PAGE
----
Investors in Transfield Services have turned a blind eye to political risk attached to a A$1.22 billion ($1.3 billion) immigration detention centre contract, sending shares in the facilities management group soaring.
Transfield shares climbed 24.5 per cent to 99c in heavy trade on Monday after the company said the Australian government had granted it a 20-month contract to operate a centre on Manus Island in Papua New Guinea that has been beset by deadly violence.
The new deal expands on Transfield's existing contract to run the government's other offshore detention centre, on Nauru, and increases the amount the government will pay to run the two centres from about A$39m a month to about A$61m a month.
Transfield, which was until October chaired by Tony Shepherd, who is heading the government's Commission of Audit, replaces UK-listed G4S. Violence at the centre last week claimed the life of one detainee and forced the Minister for Immigration, Scott Morrison, to admit he had initially provided incorrect information about the fracas.
G4S is to be investigated by the Immigration Department over its role in the deadly violence. It faces a separate criminal investigation in the UK for allegedly overcharging the British government.
Simon Fitzgerald, an analyst at Moelis & Company, said the Manus Island contract was ''very politically sensitive and controversial''.
''This is where companies can get into a lot of trouble, because there'll be a lot of scrutiny of how smoothly it operates,'' he said.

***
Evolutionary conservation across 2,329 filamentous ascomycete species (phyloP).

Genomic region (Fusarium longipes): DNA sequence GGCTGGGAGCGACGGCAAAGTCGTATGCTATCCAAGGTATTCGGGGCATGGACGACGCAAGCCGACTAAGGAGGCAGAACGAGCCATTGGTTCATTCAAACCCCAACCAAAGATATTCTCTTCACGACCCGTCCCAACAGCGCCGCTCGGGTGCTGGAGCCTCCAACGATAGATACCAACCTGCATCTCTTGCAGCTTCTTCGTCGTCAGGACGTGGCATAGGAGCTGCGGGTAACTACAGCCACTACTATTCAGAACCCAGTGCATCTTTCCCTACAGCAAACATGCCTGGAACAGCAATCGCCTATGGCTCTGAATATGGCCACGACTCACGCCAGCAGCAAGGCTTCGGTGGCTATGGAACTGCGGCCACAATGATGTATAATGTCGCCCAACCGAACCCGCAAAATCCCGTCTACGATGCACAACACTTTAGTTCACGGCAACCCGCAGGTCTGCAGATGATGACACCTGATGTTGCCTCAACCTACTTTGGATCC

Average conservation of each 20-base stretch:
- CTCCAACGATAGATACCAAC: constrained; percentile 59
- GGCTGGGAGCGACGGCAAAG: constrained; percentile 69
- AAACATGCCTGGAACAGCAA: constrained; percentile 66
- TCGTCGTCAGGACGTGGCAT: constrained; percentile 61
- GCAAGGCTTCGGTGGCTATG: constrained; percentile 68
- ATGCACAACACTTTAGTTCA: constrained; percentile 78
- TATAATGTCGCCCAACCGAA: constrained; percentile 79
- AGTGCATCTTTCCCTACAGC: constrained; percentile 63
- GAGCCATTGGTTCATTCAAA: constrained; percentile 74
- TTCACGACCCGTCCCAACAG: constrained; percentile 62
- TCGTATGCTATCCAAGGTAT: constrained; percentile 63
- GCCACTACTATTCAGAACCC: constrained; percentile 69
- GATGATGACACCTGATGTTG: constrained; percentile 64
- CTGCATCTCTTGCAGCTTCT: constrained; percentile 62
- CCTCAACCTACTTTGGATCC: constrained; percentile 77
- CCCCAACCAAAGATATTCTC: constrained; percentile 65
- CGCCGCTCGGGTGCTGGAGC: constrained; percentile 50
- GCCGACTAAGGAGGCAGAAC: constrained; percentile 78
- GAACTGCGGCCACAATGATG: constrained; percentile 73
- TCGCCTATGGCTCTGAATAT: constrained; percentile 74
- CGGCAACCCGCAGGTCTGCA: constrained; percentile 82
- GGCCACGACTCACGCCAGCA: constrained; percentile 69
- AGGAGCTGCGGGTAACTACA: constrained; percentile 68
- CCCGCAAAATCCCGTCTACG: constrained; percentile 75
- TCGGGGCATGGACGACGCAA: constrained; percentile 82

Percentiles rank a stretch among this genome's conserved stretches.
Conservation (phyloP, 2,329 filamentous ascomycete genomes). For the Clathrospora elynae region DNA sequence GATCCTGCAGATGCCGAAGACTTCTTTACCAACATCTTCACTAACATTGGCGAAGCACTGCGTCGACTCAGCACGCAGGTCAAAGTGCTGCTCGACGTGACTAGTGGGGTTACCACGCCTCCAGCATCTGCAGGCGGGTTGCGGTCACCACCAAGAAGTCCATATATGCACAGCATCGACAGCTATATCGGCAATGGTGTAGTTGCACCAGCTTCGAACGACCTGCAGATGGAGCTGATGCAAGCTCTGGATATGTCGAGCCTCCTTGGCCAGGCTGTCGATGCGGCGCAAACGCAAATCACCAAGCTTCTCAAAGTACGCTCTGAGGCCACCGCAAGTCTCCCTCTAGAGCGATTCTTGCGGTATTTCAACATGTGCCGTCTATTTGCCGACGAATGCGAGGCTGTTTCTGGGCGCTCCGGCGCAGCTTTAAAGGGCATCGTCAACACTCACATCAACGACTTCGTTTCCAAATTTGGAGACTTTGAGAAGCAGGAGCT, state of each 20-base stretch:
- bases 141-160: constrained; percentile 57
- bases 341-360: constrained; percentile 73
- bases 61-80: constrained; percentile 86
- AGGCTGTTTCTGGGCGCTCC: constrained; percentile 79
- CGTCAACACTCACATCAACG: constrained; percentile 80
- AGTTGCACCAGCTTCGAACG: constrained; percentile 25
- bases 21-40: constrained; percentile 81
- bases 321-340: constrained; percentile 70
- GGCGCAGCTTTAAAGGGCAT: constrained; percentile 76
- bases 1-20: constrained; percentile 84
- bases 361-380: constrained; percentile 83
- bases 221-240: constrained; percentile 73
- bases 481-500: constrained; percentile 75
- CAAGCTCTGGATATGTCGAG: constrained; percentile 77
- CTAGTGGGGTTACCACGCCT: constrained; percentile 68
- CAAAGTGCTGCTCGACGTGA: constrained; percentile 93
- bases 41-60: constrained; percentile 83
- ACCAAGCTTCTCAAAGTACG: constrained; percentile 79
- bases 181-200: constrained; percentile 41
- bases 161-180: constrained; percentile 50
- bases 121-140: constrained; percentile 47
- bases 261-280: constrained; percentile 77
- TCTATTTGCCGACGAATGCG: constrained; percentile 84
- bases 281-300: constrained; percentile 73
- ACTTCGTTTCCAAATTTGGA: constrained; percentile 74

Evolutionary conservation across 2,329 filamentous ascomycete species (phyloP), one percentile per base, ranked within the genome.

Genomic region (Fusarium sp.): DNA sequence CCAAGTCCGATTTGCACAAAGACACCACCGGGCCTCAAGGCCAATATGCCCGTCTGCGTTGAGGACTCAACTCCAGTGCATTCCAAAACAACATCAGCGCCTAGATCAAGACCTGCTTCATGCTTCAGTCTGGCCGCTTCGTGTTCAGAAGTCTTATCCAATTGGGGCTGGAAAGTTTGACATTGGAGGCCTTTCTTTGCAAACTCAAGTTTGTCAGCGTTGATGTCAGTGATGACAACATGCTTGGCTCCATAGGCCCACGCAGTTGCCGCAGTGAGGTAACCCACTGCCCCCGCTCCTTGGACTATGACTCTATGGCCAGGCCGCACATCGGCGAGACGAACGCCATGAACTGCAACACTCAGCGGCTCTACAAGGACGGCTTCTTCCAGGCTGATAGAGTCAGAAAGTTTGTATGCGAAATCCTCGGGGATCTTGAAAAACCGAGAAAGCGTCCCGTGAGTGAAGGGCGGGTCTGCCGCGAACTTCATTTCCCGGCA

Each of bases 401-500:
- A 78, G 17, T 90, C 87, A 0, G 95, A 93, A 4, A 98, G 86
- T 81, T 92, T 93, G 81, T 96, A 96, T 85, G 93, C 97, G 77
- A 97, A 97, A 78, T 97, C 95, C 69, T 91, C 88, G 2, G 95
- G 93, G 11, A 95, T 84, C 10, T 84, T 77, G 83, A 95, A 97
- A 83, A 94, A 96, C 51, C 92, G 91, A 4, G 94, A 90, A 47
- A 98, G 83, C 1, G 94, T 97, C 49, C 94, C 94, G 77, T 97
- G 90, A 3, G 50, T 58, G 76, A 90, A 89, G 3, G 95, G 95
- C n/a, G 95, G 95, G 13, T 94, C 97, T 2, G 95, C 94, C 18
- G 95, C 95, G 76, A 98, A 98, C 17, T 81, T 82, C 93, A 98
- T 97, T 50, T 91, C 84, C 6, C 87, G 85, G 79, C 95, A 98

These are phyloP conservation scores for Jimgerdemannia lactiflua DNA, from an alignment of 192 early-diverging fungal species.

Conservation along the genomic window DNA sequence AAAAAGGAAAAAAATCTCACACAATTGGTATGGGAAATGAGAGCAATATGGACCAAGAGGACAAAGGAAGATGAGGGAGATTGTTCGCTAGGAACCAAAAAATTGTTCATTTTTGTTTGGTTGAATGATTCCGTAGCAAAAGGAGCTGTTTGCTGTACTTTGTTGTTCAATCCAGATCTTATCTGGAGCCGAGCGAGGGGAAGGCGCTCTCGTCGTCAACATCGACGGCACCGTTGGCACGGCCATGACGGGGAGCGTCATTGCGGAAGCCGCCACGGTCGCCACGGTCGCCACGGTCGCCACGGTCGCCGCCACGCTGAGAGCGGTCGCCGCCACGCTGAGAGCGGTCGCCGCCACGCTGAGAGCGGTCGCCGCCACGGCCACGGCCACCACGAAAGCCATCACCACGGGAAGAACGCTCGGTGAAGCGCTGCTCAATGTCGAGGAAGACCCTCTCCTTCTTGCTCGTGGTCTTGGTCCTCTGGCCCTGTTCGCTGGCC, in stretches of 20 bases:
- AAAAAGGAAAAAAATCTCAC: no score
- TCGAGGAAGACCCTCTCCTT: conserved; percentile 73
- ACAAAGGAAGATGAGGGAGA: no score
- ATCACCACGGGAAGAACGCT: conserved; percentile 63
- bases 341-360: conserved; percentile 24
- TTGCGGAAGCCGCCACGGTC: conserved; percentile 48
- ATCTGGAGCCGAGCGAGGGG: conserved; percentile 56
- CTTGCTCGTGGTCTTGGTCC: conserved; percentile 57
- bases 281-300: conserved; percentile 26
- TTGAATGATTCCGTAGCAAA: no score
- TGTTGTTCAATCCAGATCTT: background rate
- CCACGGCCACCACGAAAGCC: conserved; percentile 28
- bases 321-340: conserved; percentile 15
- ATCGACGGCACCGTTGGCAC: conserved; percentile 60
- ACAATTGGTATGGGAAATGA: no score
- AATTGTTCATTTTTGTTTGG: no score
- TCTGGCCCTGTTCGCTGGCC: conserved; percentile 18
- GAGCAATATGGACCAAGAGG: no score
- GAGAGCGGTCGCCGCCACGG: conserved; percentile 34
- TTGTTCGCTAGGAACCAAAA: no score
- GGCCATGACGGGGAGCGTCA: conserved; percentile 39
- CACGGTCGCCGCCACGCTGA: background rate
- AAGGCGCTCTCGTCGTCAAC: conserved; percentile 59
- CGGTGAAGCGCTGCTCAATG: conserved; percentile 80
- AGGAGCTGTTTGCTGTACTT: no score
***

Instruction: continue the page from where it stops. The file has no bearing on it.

But he pointed to Transfield's work cleaning up the government's troubled pink batts programme as evidence it had experience working on politically sensitive projects.
Transfield said the increased cost of the contract was due to higher security costs, more complex travel needs and tax rates in PNG being higher than in Nauru.
Spokesman David Jamieson said Shepherd's role at Transfield had nothing to do with it winning the contract. ''We believe our success on this bid was due to our ability to rapidly mobilise for Nauru and our ability to manage that facility to the department's satisfaction.''
The company will subcontract security on Manus to Wilson Security, as it already does on Nauru.
It will continue to use some PNG locals as security, even though G4S local staff have been accused of perpetrating some of last week's violence.
- Sydney Morning Herald